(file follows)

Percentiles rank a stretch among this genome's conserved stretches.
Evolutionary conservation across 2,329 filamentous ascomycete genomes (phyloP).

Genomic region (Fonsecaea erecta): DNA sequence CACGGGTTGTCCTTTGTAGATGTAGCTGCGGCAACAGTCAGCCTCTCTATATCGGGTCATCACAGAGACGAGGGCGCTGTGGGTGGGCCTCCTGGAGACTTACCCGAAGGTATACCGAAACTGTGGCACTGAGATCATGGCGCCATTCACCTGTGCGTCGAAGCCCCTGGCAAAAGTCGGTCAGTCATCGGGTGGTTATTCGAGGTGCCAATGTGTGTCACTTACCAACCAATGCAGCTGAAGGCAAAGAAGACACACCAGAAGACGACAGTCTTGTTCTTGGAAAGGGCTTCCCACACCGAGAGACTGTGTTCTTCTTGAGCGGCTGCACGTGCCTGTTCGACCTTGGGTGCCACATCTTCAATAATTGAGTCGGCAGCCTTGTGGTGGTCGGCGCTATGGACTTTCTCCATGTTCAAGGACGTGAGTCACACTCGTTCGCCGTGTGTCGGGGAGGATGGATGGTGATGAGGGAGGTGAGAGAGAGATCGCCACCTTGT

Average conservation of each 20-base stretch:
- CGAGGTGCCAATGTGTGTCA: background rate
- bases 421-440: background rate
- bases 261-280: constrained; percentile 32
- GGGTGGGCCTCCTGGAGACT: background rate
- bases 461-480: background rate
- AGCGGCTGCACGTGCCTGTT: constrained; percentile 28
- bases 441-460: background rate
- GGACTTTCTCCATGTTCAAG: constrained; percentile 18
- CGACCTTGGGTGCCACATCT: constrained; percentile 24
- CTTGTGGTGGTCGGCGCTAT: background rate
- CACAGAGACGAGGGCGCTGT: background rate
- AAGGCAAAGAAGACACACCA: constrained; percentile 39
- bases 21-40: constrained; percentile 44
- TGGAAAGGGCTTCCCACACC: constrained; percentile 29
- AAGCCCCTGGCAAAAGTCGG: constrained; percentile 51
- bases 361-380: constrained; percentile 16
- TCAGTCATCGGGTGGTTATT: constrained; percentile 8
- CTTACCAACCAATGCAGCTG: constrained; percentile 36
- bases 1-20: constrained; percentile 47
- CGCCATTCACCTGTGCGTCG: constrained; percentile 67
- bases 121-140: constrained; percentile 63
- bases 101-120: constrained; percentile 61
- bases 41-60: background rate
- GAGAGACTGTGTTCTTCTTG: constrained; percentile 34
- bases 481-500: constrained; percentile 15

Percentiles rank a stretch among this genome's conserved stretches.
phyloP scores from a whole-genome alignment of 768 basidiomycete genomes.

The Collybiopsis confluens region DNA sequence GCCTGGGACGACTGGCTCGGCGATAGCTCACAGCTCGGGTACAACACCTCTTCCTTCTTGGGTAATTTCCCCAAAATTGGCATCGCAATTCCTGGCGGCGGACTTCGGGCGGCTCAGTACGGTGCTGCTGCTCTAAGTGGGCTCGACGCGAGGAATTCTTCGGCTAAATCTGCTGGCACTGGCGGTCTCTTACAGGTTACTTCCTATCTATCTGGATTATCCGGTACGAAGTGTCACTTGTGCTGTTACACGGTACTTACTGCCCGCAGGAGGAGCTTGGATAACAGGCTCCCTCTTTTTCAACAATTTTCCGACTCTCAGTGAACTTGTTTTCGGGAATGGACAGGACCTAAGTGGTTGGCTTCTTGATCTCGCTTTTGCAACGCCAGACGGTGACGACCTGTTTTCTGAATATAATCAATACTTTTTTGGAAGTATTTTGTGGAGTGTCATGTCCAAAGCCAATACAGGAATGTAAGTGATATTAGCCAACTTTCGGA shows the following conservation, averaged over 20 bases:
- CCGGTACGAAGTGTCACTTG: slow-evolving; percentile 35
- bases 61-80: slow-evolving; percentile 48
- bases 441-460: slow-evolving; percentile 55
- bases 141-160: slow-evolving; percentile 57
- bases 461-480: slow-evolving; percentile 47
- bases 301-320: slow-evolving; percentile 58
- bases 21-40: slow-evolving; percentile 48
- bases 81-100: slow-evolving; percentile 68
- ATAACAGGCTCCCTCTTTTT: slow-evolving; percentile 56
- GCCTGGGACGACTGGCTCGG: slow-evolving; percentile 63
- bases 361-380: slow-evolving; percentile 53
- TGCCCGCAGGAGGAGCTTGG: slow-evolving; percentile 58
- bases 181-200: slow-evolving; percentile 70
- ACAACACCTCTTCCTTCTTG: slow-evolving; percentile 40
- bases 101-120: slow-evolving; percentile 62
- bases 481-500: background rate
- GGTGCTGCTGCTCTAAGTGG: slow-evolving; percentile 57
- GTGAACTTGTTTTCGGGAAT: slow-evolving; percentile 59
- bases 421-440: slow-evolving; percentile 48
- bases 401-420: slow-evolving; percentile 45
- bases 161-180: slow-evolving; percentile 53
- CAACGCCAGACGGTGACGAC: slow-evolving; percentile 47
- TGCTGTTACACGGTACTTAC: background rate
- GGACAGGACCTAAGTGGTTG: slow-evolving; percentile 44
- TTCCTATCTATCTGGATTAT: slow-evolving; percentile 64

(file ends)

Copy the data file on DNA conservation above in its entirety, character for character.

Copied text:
Percentiles rank a stretch among this genome's conserved stretches.
Evolutionary conservation across 2,329 filamentous ascomycete genomes (phyloP).

Genomic region (Fonsecaea erecta): DNA sequence CACGGGTTGTCCTTTGTAGATGTAGCTGCGGCAACAGTCAGCCTCTCTATATCGGGTCATCACAGAGACGAGGGCGCTGTGGGTGGGCCTCCTGGAGACTTACCCGAAGGTATACCGAAACTGTGGCACTGAGATCATGGCGCCATTCACCTGTGCGTCGAAGCCCCTGGCAAAAGTCGGTCAGTCATCGGGTGGTTATTCGAGGTGCCAATGTGTGTCACTTACCAACCAATGCAGCTGAAGGCAAAGAAGACACACCAGAAGACGACAGTCTTGTTCTTGGAAAGGGCTTCCCACACCGAGAGACTGTGTTCTTCTTGAGCGGCTGCACGTGCCTGTTCGACCTTGGGTGCCACATCTTCAATAATTGAGTCGGCAGCCTTGTGGTGGTCGGCGCTATGGACTTTCTCCATGTTCAAGGACGTGAGTCACACTCGTTCGCCGTGTGTCGGGGAGGATGGATGGTGATGAGGGAGGTGAGAGAGAGATCGCCACCTTGT

Average conservation of each 20-base stretch:
- CGAGGTGCCAATGTGTGTCA: background rate
- bases 421-440: background rate
- bases 261-280: constrained; percentile 32
- GGGTGGGCCTCCTGGAGACT: background rate
- bases 461-480: background rate
- AGCGGCTGCACGTGCCTGTT: constrained; percentile 28
- bases 441-460: background rate
- GGACTTTCTCCATGTTCAAG: constrained; percentile 18
- CGACCTTGGGTGCCACATCT: constrained; percentile 24
- CTTGTGGTGGTCGGCGCTAT: background rate
- CACAGAGACGAGGGCGCTGT: background rate
- AAGGCAAAGAAGACACACCA: constrained; percentile 39
- bases 21-40: constrained; percentile 44
- TGGAAAGGGCTTCCCACACC: constrained; percentile 29
- AAGCCCCTGGCAAAAGTCGG: constrained; percentile 51
- bases 361-380: constrained; percentile 16
- TCAGTCATCGGGTGGTTATT: constrained; percentile 8
- CTTACCAACCAATGCAGCTG: constrained; percentile 36
- bases 1-20: constrained; percentile 47
- CGCCATTCACCTGTGCGTCG: constrained; percentile 67
- bases 121-140: constrained; percentile 63
- bases 101-120: constrained; percentile 61
- bases 41-60: background rate
- GAGAGACTGTGTTCTTCTTG: constrained; percentile 34
- bases 481-500: constrained; percentile 15

Percentiles rank a stretch among this genome's conserved stretches.
phyloP scores from a whole-genome alignment of 768 basidiomycete genomes.

The Collybiopsis confluens region DNA sequence GCCTGGGACGACTGGCTCGGCGATAGCTCACAGCTCGGGTACAACACCTCTTCCTTCTTGGGTAATTTCCCCAAAATTGGCATCGCAATTCCTGGCGGCGGACTTCGGGCGGCTCAGTACGGTGCTGCTGCTCTAAGTGGGCTCGACGCGAGGAATTCTTCGGCTAAATCTGCTGGCACTGGCGGTCTCTTACAGGTTACTTCCTATCTATCTGGATTATCCGGTACGAAGTGTCACTTGTGCTGTTACACGGTACTTACTGCCCGCAGGAGGAGCTTGGATAACAGGCTCCCTCTTTTTCAACAATTTTCCGACTCTCAGTGAACTTGTTTTCGGGAATGGACAGGACCTAAGTGGTTGGCTTCTTGATCTCGCTTTTGCAACGCCAGACGGTGACGACCTGTTTTCTGAATATAATCAATACTTTTTTGGAAGTATTTTGTGGAGTGTCATGTCCAAAGCCAATACAGGAATGTAAGTGATATTAGCCAACTTTCGGA shows the following conservation, averaged over 20 bases:
- CCGGTACGAAGTGTCACTTG: slow-evolving; percentile 35
- bases 61-80: slow-evolving; percentile 48
- bases 441-460: slow-evolving; percentile 55
- bases 141-160: slow-evolving; percentile 57
- bases 461-480: slow-evolving; percentile 47
- bases 301-320: slow-evolving; percentile 58
- bases 21-40: slow-evolving; percentile 48
- bases 81-100: slow-evolving; percentile 68
- ATAACAGGCTCCCTCTTTTT: slow-evolving; percentile 56
- GCCTGGGACGACTGGCTCGG: slow-evolving; percentile 63
- bases 361-380: slow-evolving; percentile 53
- TGCCCGCAGGAGGAGCTTGG: slow-evolving; percentile 58
- bases 181-200: slow-evolving; percentile 70
- ACAACACCTCTTCCTTCTTG: slow-evolving; percentile 40
- bases 101-120: slow-evolving; percentile 62
- bases 481-500: background rate
- GGTGCTGCTGCTCTAAGTGG: slow-evolving; percentile 57
- GTGAACTTGTTTTCGGGAAT: slow-evolving; percentile 59
- bases 421-440: slow-evolving; percentile 48
- bases 401-420: slow-evolving; percentile 45
- bases 161-180: slow-evolving; percentile 53
- CAACGCCAGACGGTGACGAC: slow-evolving; percentile 47
- TGCTGTTACACGGTACTTAC: background rate
- GGACAGGACCTAAGTGGTTG: slow-evolving; percentile 44
- TTCCTATCTATCTGGATTAT: slow-evolving; percentile 64